became more extended, rami¬ed, and complex, the in¬‚uence of people™s
actions on others who took part in the same networks increased. Greater
mutual dependency implies that the needs of some “ caused by poverty,
illness, or a lack of education “ come to represent a threat to others who
suffer less from these misfortunes. Poverty, for instance, meant a threat to


114
Social Theory and Social Ties


public order, epidemics were threatening the lives of healthy individuals
as well, and low education involved the risk of social exclusion of some,
and therefore social instability for all. Therefore, it was in the rational
self-interest of the privileged citizens to contribute ¬nancially and to ar-
range collective welfare facilities. The general access of these collective
goods and the risk of free riding and abuse were the reasons for the de-
velopment of the system of state-based care where everybody is equally
obliged to contribute to the collective good.


Norms, Values, and Emotions as Bases of Solidarity

A very different approach of solidarity states that people come to feel
committed to each other because they experience mutual attraction and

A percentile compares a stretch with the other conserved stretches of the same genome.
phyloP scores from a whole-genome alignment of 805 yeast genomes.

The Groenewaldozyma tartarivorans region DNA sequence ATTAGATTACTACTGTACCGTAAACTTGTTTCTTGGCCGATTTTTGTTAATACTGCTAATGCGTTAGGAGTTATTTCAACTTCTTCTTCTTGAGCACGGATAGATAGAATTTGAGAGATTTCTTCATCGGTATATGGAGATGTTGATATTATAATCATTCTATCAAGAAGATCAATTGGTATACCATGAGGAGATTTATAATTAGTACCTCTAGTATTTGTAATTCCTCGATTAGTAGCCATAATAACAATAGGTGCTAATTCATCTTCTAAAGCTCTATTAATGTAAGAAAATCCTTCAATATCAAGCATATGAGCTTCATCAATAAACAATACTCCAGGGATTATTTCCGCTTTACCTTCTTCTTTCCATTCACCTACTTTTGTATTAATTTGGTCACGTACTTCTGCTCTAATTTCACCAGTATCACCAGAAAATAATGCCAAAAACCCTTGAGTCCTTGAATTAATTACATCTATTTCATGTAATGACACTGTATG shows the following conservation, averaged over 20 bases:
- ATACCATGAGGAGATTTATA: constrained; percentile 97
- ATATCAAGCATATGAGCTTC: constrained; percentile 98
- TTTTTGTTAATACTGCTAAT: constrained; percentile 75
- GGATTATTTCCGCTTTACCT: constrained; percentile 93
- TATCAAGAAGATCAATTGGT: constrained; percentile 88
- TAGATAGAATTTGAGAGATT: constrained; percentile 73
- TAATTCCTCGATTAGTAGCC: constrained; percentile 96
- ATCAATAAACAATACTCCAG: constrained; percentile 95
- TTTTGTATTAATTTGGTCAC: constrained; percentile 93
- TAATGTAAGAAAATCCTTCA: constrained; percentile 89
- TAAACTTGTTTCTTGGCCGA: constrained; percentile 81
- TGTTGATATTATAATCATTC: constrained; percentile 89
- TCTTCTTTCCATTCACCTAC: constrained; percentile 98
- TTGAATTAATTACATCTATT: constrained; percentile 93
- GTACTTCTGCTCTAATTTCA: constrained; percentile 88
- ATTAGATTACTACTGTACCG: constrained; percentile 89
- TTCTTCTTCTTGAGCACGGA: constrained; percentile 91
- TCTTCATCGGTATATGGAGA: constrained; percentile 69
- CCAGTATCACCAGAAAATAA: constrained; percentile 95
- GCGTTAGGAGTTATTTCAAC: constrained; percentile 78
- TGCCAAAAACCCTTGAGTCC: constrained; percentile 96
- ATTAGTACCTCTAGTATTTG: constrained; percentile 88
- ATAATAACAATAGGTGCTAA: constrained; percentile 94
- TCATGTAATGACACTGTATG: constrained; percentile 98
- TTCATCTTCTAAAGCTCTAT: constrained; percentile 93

want to identify with others and act loyally toward them. Solidarity starts
with feelings of mutual connectedness. This view can be found in the
work of Mayhew (1971). According to him solidary behavior is often
organized in certain institutions, which he calls “systems of solidarity.”
An example is the family. Its function is “encouraging, stabilising, and
regulating patterns of attraction, repulsion, loyalty, and identity within a
population” (1971: 68). But solidarity is not restricted to kinship systems.
People feel solidarity with all sorts of communities, ethnic groups, groups
of colleagues, religious groupings, or even nations. Mayhew distinguishes
between four forms of solidarity. First is the primary ties of affection
between people, or attraction. When a group member not only feels
attracted to the group but also cares for the unity of the group and the
group ends, loyalty is involved. The other two forms of solidarity are
not so much based on direct emotional attachment to others but rather
on a feeling of belonging to the group, or identi¬cation. Identi¬cation
with a group often surpasses attraction or loyalty; for instance, people
may identify with homosexuals, blacks, or people of higher education,
as a group. The fourth form of solidarity is association; this solidarity
transcends established group identities and distinctions. The latter two